Updated, 9:35 p.m.
A second University of Texas System regent has lashed out at fellow Regent Wallace Hall, following Hall's latest request for information from the University of Texas at Austin. In an email to Gene Powell, the chairman of the UT System board, Regent Bobby Stilwell wrote that he endorsed the views expressed earlier in the day by Regent Steve Hicks, who called Hall's actions of late "an abuse of power."
Here is the full text of Stillwell's email to Powell, which was also sent to Hicks, Vice Chairman Paul Foster, Chancellor Francisco Cigarroa and General Counsel Francie Frederick:
Steve Hicks is correct, he and I have discussed this matter and others like it. I share his concerns and endorse his views. One aspect of the matter that has concerned me is our continued public reliance on "fiduciary duty " as an excuse for most anything and everything. I have practiced corporate law 50 years and have dealt with fiduciary duty cases and issues many, many times in advising corporate boards and directors. There is nothing in the fiduciary duty law or lore that trumps abuse of power or authority or excuses poor governance practices. Common sense, good judgment, discretion, fairness and a level playing field will ALWAYS prevail. There is similarly no excuse or cover provided for personal agendas or vindictive actions. The other thing we have consistently and wrongly relied on is the need for " transparency" as our motivation for most anything and everything. In my experience, transparency is typically invoked by a person against the opponent, without regard to whether that person has the same devotion to the principle in his or her own dealings.
In our context, and going back to the beginnings of this whole mess, how " transparent " was dropping Rick O ' Donnell in our midst to carry out his long-planned agenda? That seemed pretty sneaky at the time, at least to me. Little did I know what else was to follow.
I think we all deserve better than what is happening. For better or worse, we are all affected as Regents and as a Board by official ( or even unofficial ) actions by each one of us. Often that can be reflected glory. But not always.
We can and should do better. It is really not that hard.
Updated, 6 p.m.:
University of Texas System Regent Steve Hicks told the Tribune he was disappointed in the response he received from Gene Powell, the chairman of the UT System board, regarding whether Powell could stop what Hicks characterized as "divisive actions" by a fellow regent.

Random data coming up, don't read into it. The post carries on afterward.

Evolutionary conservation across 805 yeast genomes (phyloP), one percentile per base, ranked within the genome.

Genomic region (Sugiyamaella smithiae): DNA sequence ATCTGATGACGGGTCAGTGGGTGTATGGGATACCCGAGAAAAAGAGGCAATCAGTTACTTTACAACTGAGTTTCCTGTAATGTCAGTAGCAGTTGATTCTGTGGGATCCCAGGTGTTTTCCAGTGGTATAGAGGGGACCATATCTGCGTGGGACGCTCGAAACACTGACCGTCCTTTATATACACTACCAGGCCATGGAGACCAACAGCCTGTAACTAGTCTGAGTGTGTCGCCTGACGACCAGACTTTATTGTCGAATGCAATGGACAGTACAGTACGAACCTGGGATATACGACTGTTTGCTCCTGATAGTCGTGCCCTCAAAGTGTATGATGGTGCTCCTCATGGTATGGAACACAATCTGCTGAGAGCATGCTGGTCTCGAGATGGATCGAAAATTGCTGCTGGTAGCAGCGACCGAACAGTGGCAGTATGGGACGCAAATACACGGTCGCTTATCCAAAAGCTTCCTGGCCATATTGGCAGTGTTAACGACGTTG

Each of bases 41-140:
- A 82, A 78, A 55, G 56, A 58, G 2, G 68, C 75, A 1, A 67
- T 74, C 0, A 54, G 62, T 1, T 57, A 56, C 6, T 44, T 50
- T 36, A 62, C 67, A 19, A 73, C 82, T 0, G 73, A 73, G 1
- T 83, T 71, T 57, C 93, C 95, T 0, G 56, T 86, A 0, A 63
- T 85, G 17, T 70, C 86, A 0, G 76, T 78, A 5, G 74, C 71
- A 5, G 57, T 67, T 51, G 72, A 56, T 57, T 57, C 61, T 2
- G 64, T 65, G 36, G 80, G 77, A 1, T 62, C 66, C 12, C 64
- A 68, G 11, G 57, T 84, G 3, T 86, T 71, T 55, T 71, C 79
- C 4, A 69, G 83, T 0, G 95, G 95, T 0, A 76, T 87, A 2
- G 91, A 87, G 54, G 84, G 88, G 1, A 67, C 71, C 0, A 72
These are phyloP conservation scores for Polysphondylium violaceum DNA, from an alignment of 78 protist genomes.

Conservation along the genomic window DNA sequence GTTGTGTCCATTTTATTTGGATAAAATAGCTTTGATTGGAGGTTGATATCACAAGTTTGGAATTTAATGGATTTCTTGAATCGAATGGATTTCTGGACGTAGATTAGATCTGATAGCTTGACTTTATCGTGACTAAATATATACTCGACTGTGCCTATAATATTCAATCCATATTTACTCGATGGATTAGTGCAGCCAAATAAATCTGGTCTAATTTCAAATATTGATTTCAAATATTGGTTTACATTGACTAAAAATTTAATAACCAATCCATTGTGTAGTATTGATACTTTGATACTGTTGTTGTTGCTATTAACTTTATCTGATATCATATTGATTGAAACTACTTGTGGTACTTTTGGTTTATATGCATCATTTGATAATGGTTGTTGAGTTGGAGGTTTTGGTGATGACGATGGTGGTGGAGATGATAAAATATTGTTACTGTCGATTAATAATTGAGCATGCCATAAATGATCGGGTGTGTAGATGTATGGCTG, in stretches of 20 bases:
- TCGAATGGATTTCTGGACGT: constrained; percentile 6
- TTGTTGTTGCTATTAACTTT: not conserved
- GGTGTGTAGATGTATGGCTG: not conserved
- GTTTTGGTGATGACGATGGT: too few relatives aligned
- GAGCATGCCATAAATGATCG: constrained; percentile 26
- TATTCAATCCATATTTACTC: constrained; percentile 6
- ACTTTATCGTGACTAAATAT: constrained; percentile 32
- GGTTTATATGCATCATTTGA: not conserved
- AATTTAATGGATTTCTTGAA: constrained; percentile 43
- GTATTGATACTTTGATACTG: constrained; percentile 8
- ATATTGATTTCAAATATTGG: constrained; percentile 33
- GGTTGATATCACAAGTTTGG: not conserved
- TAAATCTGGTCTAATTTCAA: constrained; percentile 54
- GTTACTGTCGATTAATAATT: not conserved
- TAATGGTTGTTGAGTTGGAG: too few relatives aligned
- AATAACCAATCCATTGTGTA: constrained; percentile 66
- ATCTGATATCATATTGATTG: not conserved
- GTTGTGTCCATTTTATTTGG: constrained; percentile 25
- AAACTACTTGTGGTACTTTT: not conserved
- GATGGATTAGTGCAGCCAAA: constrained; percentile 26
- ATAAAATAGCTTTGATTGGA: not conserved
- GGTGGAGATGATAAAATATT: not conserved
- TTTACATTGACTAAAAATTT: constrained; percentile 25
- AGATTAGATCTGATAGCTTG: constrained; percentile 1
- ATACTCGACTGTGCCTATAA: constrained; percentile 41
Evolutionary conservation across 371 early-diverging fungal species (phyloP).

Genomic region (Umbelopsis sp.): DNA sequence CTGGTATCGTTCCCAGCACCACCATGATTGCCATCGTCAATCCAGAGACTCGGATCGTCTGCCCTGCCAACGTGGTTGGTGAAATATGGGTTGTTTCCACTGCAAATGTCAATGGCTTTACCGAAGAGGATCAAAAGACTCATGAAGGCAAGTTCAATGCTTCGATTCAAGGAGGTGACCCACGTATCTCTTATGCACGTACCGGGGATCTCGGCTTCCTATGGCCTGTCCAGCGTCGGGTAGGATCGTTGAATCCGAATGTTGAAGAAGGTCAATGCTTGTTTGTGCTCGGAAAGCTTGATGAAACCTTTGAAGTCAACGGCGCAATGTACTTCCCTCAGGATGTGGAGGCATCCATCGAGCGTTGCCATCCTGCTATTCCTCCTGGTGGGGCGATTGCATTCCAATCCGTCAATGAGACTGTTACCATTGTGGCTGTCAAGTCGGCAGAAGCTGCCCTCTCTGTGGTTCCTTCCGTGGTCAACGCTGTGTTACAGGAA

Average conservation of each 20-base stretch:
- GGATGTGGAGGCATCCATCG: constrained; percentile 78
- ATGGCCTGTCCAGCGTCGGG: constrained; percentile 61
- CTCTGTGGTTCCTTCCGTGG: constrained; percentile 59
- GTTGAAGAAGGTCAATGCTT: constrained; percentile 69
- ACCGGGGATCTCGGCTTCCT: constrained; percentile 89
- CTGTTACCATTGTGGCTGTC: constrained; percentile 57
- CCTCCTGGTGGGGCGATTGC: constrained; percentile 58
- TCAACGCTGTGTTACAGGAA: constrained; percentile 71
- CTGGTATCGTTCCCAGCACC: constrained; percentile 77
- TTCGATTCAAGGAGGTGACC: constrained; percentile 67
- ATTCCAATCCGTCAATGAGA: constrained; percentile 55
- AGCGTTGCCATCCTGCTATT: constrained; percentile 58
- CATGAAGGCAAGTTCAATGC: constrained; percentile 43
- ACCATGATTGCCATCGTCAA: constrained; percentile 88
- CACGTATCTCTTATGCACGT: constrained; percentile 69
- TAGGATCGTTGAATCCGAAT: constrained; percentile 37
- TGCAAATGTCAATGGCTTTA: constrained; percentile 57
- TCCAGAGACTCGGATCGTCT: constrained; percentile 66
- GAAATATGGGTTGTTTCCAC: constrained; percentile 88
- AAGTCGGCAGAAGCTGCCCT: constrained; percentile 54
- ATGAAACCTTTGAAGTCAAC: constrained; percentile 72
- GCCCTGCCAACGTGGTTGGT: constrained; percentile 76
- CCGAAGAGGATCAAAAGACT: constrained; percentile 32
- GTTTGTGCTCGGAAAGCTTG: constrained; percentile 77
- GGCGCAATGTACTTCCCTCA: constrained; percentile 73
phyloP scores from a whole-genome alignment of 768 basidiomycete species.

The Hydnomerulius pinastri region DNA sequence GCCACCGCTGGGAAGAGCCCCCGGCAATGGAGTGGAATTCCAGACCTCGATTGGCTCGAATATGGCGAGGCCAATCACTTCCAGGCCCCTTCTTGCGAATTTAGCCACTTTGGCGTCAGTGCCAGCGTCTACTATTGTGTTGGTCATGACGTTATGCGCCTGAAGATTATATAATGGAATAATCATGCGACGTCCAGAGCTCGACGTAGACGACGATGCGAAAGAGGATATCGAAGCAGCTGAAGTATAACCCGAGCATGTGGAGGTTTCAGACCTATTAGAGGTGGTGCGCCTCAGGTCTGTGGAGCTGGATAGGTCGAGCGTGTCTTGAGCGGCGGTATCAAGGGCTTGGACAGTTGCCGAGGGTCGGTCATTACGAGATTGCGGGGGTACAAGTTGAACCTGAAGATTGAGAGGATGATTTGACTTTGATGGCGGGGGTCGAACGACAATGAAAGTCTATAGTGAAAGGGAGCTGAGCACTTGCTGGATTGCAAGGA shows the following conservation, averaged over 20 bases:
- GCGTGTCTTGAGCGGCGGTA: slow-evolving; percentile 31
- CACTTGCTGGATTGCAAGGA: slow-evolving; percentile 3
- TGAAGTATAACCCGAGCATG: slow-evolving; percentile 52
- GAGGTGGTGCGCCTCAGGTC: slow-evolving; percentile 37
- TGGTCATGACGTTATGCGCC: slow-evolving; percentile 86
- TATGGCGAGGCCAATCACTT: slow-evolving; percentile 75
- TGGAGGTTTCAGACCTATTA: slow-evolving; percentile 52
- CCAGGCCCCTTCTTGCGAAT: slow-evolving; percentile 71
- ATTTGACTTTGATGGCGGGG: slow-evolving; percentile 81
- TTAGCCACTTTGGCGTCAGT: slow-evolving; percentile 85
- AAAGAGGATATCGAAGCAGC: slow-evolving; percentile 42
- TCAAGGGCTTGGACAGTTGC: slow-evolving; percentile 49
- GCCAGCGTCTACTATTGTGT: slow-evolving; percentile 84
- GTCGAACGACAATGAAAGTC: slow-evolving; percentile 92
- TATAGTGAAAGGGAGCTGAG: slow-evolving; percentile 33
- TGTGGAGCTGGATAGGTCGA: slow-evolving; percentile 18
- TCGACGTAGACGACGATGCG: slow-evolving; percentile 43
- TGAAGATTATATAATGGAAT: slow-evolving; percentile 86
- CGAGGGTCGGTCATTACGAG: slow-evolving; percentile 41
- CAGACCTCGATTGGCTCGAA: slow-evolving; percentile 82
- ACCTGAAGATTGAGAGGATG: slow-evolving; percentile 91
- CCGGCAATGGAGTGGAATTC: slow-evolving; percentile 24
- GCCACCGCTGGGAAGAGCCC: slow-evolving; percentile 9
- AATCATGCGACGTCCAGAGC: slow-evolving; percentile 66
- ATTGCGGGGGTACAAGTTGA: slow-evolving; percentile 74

Regent Wallace Hall has continued to ask for significant amounts of information from the University of Texas at Austin administration. The requests come despite legislators' clearly conveyed objections to what some of them have called a "witch hunt," believing Hall's objective is to find grounds to oust UT-Austin President Bill Powers.
“Is there any action that you as Chairman can take to put a stop to this witch hunt?" Hicks asked Powell in an email on Tuesday.
Powell did not answer that question directly, but replied to Hicks with a note explaining that the board office tracks and monitors all regents' requests of universities.
"Part of the updates I receive is a continuous review of all procedures to be sure that the laws of the State of Texas and the Regents’ Rules are being followed," Powell wrote, adding that he had received assurances from the board's general counsel that "none of Regent Hall's new requests are in violation of law or policy."
Hall's requests for information have caused a strain between the system and its flagship university recently, prompting the system's general counsel to issue assurances in April that all future requests by the board or individual members would be processed through the system chancellor’s office.
Hall's recent requests — which include "emails, documents, notes, post-it notes, and memoranda" from Powers' office regarding the university, its law school, a foundation that supports the law school, or the board of regents — have been funneled through the system. But he has also filed them directly with the university as a private citizen under the Texas Public Information Act.